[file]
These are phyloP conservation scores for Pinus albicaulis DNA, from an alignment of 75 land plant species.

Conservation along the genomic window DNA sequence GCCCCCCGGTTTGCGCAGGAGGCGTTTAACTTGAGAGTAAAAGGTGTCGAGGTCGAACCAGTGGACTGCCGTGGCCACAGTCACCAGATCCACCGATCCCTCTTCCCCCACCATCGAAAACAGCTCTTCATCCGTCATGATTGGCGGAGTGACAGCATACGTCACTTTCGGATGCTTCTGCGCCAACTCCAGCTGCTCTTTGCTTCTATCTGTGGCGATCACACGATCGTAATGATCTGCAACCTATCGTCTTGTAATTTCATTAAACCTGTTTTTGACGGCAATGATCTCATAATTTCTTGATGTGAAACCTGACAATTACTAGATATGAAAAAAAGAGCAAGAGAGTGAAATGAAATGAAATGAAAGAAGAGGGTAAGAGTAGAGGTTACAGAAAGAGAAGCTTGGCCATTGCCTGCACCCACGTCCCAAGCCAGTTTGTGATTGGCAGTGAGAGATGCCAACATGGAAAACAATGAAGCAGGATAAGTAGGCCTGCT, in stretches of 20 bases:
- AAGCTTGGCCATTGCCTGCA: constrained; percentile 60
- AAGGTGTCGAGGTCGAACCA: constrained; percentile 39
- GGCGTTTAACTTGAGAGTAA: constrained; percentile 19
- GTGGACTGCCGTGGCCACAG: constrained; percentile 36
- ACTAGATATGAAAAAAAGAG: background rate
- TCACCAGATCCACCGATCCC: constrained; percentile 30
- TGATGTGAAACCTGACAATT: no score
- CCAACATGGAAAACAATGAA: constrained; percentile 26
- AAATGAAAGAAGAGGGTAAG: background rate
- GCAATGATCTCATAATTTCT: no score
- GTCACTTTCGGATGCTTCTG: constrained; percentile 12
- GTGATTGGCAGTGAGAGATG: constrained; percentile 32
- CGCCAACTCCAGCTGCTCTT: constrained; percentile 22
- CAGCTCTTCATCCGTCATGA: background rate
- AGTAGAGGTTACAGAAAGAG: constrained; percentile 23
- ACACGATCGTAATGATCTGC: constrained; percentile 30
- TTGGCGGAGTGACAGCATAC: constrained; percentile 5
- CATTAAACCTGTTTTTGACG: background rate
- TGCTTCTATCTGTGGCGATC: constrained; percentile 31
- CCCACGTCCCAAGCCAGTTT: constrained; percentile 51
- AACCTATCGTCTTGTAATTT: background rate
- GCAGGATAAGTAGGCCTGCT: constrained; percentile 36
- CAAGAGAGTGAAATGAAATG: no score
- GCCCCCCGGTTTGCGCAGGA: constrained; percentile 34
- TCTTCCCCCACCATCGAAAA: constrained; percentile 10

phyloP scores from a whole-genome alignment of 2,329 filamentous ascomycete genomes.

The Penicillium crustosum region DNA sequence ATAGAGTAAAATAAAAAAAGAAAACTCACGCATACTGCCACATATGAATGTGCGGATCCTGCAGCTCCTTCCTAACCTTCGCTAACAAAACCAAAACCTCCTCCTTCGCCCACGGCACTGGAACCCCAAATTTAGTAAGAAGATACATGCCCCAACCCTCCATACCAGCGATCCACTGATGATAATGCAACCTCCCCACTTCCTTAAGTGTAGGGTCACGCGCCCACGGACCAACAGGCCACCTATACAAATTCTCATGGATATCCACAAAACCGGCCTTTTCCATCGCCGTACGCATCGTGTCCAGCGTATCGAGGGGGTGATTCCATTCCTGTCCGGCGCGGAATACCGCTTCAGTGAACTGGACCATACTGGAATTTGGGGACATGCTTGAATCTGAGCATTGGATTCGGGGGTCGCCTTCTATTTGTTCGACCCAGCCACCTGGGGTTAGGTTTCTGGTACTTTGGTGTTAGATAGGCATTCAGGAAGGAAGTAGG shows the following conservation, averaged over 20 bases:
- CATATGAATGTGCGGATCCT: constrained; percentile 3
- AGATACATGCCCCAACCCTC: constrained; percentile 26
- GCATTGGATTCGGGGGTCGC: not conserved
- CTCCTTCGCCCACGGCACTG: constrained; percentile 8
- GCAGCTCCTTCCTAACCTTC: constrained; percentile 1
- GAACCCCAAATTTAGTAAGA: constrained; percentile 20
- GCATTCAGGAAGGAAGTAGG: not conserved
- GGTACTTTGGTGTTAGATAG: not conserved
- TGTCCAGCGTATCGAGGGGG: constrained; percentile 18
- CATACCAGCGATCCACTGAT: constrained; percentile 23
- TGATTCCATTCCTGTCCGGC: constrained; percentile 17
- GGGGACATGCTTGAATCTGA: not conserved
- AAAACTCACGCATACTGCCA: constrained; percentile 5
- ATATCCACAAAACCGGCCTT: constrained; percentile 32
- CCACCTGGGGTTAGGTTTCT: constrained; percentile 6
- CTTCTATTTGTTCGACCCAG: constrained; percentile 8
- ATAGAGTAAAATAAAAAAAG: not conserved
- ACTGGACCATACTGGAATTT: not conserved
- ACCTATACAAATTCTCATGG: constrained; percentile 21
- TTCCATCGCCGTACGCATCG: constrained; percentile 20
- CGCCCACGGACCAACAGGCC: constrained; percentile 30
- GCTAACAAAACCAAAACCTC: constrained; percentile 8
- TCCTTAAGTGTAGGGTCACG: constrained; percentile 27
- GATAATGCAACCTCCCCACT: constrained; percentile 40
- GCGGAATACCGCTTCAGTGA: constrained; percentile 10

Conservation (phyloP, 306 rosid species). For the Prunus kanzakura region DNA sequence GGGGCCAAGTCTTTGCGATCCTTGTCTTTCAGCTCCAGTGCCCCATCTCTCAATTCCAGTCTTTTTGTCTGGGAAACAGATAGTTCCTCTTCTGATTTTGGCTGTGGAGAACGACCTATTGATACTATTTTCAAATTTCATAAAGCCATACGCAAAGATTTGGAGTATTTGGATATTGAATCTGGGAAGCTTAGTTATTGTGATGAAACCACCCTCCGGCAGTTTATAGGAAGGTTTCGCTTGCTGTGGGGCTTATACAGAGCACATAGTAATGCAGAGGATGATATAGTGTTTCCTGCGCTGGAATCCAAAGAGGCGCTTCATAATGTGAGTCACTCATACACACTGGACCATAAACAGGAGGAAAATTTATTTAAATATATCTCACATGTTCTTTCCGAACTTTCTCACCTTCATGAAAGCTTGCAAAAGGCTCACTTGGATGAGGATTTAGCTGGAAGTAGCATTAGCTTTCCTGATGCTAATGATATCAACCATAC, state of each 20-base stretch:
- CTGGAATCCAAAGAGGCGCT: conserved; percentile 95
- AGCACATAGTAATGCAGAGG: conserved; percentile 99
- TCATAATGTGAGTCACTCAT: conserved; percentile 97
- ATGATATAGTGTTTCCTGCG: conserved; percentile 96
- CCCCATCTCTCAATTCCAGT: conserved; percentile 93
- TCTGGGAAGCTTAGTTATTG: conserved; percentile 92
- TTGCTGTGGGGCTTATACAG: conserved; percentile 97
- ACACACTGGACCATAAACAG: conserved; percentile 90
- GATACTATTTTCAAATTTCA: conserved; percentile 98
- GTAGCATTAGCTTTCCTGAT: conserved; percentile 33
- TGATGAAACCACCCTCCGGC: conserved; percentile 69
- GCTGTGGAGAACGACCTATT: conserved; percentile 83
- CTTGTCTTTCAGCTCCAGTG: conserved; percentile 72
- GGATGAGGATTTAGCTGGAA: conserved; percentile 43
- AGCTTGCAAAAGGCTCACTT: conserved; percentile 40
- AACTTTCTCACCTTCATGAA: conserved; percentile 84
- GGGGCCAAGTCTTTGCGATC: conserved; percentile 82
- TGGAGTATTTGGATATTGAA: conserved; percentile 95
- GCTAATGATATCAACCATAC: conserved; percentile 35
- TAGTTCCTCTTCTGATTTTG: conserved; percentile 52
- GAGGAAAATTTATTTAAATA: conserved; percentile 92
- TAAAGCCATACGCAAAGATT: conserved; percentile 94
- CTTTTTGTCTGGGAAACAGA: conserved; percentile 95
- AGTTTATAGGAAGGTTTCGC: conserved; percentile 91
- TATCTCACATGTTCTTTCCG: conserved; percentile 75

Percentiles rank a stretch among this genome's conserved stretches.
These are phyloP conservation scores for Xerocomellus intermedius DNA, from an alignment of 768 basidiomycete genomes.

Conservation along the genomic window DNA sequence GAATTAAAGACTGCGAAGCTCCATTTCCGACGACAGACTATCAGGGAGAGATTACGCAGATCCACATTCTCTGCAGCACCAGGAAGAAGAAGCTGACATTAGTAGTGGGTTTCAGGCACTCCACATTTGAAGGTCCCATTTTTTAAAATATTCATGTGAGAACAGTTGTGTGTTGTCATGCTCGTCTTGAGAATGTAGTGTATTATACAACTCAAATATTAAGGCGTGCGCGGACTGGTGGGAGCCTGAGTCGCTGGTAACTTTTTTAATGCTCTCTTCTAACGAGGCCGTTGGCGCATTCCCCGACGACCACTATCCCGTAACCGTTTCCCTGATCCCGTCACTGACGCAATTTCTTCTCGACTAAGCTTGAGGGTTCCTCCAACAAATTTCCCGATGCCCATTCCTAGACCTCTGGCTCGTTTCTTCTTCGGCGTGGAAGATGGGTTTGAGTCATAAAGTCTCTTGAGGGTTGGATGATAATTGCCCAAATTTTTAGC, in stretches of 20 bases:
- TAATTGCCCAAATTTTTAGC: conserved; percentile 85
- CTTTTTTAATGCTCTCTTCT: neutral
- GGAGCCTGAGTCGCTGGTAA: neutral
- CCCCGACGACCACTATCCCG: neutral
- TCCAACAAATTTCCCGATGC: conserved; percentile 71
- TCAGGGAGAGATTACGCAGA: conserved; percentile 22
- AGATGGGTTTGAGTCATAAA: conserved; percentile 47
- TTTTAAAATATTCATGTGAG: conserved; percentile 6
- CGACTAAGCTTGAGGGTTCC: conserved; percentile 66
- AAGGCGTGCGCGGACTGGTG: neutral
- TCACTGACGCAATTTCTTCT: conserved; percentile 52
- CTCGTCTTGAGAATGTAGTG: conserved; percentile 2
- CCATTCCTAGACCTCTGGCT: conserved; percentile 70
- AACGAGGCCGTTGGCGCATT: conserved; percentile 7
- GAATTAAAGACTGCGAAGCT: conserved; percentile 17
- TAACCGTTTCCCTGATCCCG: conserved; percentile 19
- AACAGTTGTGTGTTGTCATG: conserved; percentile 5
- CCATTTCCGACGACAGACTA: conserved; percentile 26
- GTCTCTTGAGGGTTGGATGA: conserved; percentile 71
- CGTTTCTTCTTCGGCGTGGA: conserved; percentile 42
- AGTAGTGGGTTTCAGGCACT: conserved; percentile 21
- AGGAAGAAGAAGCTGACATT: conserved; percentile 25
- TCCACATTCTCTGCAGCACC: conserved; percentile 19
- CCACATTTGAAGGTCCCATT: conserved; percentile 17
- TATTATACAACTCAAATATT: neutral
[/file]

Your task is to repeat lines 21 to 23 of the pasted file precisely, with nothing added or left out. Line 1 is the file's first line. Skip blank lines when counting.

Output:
- TGCTTCTATCTGTGGCGATC: constrained; percentile 31
- CCCACGTCCCAAGCCAGTTT: constrained; percentile 51
- AACCTATCGTCTTGTAATTT: background rate